He took credit for helping to defeat President Clinton's national health care plan — the complexities of which he highlighted in a gigantic chart that hung on his office wall for years afterward — and helped lead the investigation into Gulf War syndrome. Following the Iran-Contra scandal, he pushed legislation that created the inspectors general of the CIA.
As a senior member of the powerful Appropriations Committee, Specter pushed for increased funding for stem-cell research, breast cancer and Alzheimer's disease, and supported several labor-backed initiatives in a GOP-led Congress. He also doggedly sought federal funds for local projects in his home state.
The former Democrat was not shy about bucking fellow Republicans.
In 1995, he launched a presidential bid, denouncing religious conservatives as the "fringe" that plays too large a role in setting the party's agenda. Specter, who was Jewish, bowed out before the first primary because of lackluster fundraising.
Despite his tireless campaigning, Specter's irascible independence caught up with him in 2004. Specter barely survived a GOP primary challenge by Toomey by 17,000 votes of more than 1.4 million cast. He went on to easily win the general election with the help of organized labor, a traditionally Democratic constituency.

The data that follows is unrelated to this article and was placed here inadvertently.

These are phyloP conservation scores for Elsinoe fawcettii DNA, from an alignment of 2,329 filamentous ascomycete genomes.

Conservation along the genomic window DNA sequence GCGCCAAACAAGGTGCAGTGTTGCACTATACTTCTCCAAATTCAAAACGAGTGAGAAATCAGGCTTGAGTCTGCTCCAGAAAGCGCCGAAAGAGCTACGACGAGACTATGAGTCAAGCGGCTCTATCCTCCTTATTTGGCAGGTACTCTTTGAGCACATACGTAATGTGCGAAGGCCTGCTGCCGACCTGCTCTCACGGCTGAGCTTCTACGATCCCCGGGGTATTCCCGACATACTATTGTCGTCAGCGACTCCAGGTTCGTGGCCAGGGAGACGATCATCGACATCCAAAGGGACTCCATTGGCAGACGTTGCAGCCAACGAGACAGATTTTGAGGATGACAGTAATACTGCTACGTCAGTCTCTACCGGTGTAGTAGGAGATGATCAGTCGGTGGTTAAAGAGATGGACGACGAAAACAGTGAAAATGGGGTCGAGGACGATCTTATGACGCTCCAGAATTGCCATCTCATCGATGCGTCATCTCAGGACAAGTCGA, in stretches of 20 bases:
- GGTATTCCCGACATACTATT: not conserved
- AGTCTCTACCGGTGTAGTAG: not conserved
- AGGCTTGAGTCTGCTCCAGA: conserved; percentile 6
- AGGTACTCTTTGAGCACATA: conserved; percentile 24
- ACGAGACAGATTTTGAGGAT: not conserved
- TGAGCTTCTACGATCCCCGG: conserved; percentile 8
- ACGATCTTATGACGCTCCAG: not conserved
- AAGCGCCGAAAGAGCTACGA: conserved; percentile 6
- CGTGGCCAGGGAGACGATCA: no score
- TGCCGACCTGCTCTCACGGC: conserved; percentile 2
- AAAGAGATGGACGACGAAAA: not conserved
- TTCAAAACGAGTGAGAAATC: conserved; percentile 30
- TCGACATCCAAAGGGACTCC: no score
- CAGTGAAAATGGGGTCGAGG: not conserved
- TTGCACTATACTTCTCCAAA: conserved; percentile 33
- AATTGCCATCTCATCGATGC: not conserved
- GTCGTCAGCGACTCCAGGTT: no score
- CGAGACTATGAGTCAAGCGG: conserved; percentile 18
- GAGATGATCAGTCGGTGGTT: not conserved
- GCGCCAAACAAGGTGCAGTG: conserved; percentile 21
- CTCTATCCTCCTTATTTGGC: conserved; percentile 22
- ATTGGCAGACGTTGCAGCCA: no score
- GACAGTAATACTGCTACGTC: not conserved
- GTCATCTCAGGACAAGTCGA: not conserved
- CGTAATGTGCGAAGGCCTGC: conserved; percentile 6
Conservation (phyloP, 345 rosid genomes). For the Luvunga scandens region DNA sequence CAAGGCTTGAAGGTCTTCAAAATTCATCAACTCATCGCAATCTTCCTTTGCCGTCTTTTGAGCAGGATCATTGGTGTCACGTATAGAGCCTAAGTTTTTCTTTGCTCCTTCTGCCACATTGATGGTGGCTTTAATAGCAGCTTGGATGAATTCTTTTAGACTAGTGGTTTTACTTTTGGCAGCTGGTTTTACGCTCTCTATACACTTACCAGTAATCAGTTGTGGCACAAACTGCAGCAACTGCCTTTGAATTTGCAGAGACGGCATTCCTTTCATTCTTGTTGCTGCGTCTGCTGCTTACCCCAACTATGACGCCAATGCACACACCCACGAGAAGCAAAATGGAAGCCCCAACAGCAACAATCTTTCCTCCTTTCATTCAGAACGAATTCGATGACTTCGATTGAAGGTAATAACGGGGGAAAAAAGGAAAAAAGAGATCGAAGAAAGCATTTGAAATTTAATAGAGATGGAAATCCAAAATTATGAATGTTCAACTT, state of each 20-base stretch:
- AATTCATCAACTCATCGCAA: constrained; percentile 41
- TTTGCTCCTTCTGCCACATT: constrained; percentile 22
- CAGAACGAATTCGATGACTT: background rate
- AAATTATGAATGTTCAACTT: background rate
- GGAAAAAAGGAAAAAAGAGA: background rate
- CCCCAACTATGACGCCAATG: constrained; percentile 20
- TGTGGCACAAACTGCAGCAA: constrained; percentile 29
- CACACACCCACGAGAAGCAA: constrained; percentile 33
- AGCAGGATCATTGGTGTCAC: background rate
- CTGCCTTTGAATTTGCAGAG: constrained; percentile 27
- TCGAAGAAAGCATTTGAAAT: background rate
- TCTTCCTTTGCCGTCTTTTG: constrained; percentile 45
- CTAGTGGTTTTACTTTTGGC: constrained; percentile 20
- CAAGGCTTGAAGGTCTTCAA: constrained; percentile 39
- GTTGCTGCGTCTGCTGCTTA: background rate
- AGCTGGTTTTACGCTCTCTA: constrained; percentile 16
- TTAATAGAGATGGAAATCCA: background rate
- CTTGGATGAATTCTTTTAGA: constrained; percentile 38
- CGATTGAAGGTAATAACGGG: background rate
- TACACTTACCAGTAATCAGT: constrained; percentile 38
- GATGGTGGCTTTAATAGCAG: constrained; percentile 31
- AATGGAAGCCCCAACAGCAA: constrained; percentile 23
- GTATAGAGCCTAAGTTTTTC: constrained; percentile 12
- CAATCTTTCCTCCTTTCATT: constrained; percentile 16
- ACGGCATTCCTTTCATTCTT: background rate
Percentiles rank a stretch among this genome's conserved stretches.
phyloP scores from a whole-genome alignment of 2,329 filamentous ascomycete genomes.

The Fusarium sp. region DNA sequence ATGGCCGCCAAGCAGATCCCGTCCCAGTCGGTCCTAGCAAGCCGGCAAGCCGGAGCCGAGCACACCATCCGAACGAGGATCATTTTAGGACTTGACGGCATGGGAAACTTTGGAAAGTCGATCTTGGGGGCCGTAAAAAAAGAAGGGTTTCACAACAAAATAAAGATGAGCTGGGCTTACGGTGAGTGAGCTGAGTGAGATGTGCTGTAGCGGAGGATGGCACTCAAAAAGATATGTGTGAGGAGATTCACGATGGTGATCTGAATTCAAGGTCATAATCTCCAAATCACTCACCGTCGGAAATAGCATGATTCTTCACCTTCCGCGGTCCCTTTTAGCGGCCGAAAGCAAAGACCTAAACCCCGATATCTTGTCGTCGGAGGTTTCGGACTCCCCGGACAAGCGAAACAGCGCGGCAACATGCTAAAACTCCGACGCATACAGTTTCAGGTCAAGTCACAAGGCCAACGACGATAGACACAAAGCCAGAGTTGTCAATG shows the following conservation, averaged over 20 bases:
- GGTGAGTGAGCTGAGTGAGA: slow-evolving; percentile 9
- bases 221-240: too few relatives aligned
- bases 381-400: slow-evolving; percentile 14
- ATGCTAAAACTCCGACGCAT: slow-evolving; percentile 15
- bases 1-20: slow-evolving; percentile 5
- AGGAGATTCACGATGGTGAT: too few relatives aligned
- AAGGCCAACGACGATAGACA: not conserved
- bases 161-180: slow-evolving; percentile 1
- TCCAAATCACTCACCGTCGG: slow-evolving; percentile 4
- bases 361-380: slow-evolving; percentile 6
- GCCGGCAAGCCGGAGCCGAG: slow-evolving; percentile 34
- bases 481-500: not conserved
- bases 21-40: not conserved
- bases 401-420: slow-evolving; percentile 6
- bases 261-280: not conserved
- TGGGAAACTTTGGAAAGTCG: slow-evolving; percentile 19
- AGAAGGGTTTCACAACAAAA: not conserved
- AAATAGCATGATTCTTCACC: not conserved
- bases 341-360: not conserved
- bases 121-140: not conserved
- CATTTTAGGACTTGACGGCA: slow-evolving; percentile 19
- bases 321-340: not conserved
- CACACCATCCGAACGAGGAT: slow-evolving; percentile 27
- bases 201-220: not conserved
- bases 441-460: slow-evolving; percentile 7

Specter startled fellow senators in April 2009 when he announced he was switching to the Democratic side, saying he found himself "increasingly at odds with the Republican philosophy." Earlier in the year, he had been one of only three Republicans in Congress — and the only one facing re-election in 2010 — who voted for President Barack Obama's economic stimulus bill.
He also said he had concluded that his chance of defeating a GOP challenger in the 2010 party primary was bleak. But he said the Democrats couldn't count on him to be "an automatic 60th vote" to give the party a filibuster-proof majority.